Daily News Editorial
Joint Opposition firebrand Vasudeva Nanayakkara’s call to President Maithripala Sirisena, that, should the latter ditch the UNP, they, of the JO, would be willing to form a government with the SLFP component of the current regime, should be viewed as yet another attempt to get those currently being investigated for mega scams and other crimes off the hook. Vasu’s, of course, is the latest voice in this regard. There have also been others, too, of the JO, who make the same suggestion from time to time, notably Messrs. Kumara Welgama and Prasanna Ranatunga both of whom have cases pending against them. MP Dullas Alahapperuma too has been a vociferous advocate for such a course. Such an arrangement would not only stand the JO in good stead from the point of view having the cases against their stalwarts dropped but would also open up other possibilities.
Many of the JO members were once Cabinet Ministers and a new government formed with their former SLFP colleagues, will, no doubt, present them the opportunity to be Ministers once again. Not only that. A realignment of forces would necessarily make Mahinda Rajapaksa the Prime Minister while investigations currently being made against the numerous felonies of JO stalwarts would come to an abrupt end.
However Vasu’s suggestion coming to fruition has the chance of a snowball in hell. To begin with, the UNP still commands a majority in parliament and a minority government, as suggested by the MP, would be a non-starter. There is also good reasons for the President not to be enamoured by such a suggestion. Having queered the pitch of MR becoming PM at the last general election it is next to impossible that President Sirisena will have a change of heart in this regard. One recalls the statement made by the President that had Rajapaksa won the election he (President) would have been six feet below terra firma.
Those advocating a realignment should also factor in the ground realities. Joint Opposition members have been vociferous critics of the Sirisena-Wickremesinghe government on almost all fronts and accused it carrying out a witch-hunt against the war heroes. It has also taken to the streets decrying the many agreements signed by government and those that are in the pipeline. Does the likes of Vasudeva Nanayakkara expect a government formed with the JO to jettison the Hambantota port development agreement signed with the Chinese or the Public Private partnership to be shortly entered into bailout the national carrier? Will the new government, formed with the JO component, do away with ECTA and abolish SAITM, two issues it obviously cannot compromise on, after going to town attacking the government. Can Nanayakkara explain how a government devoid of the UNP can suddenly become the best thing that has happened to this country, with members in its fold having the most regressive and obsolete ideas, not in tune with the modern world?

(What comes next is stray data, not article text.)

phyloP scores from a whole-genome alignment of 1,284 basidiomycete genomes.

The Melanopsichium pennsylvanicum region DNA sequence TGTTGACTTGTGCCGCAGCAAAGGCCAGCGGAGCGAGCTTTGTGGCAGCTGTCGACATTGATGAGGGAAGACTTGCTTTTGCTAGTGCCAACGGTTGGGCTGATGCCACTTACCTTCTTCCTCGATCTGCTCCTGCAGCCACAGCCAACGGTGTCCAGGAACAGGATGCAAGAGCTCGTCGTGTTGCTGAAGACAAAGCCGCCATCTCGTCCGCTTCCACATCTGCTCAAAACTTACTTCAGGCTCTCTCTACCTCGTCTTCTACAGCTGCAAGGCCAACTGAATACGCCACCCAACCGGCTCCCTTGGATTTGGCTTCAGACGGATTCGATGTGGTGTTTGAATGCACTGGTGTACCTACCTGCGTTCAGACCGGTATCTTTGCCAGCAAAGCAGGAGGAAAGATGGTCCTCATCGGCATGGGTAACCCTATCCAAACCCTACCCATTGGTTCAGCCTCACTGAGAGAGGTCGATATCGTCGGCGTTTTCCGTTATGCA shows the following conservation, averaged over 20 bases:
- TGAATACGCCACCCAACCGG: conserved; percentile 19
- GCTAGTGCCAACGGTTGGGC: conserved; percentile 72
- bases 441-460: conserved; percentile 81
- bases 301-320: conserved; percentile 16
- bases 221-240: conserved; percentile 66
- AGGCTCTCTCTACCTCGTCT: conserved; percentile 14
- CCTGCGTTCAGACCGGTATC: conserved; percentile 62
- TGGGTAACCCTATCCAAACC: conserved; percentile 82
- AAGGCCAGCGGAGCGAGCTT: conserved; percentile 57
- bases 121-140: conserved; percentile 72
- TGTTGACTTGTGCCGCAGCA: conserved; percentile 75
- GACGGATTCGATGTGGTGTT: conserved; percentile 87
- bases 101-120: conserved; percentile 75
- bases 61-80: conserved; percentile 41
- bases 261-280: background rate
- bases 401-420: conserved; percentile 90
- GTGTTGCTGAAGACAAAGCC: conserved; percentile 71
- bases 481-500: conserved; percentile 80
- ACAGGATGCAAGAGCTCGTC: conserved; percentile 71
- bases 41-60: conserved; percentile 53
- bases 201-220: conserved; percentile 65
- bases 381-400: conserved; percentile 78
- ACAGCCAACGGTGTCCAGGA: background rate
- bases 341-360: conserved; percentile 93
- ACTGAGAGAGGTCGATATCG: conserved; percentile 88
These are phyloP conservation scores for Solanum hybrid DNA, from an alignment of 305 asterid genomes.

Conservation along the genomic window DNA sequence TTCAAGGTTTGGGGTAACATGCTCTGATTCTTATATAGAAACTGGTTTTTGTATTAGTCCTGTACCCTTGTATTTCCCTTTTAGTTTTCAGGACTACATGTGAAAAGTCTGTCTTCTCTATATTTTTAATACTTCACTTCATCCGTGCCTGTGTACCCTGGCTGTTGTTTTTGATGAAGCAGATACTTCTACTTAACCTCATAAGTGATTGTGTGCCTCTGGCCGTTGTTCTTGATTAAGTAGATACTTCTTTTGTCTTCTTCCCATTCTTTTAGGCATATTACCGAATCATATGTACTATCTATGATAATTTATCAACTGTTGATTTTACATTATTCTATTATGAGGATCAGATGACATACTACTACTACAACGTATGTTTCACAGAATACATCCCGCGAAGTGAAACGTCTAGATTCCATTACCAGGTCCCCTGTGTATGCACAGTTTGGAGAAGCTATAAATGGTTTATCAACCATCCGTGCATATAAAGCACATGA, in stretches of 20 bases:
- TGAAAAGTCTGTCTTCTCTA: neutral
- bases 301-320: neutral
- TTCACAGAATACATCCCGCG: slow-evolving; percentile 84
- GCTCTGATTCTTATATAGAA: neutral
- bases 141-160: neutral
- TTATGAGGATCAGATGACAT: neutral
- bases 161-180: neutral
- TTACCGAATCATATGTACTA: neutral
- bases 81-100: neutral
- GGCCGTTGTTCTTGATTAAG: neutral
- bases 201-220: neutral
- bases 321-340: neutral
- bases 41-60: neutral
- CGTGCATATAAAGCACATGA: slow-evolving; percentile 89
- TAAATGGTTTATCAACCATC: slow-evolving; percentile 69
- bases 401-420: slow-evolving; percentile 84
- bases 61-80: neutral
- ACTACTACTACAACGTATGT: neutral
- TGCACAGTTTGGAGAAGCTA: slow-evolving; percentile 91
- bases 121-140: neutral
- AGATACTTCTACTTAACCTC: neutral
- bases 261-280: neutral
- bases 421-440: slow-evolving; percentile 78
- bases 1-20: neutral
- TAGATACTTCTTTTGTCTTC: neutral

Does a government that includes the JO, to the exclusion of the UNP, drop the constitution making exercise, now in an advanced stage, with people like Udaya Gammanpila and Wimal Weerawansa protesting furiously that it contained clauses that will divide the country? What will become of the agreement signed between the SLFP and UNP to continue the alliance for the duration of the unity government? What will become of the newly formed Pohottuwa party led by the Prof. G.L. Peiris as the fall back option for the JO? Will the party be disbanded if the JO is accommodated in the government?
It is not known if Nanayakkara is flying a trial balloon at the behest of his leader Mahinda Rajapaksa. For MR has so far not come out in the open advocating such a course but has been a vocal critic of the government, vowing to have nothing to do with it.
Be that as it may, President Sirisena will be the last person to accommodate the Joint Opposition in the government, and for good reasons. He is well aware of the viscous attacks made against him, even at a personal level, by the personages in Joint Opposition who are today clamouring to work with him by forming a government. He also cannot be unaware that there are scores to settle with him by the Rajapaksas, not just for his “betrayal” in decamping at the eleventh hour to take on MR but also having the spunk to throw some of the Rajapaksa family members behind bars. Besides, President Sirisena cannot let down the civil society groups, the Good Governance advocates and the combined forces who put their shoulders to the wheel to ensure his victory and rid the country of a corrupt regime, with former President Chandrika Kumaratunga in the vanguard of the campaign. Most of all, he cannot be ungrateful to the UNP through whose votes he rode to power and whose members made tremendous sacrifices to install him in office. Besides, the unity government is too far gone down the road for a turnaround at this juncture.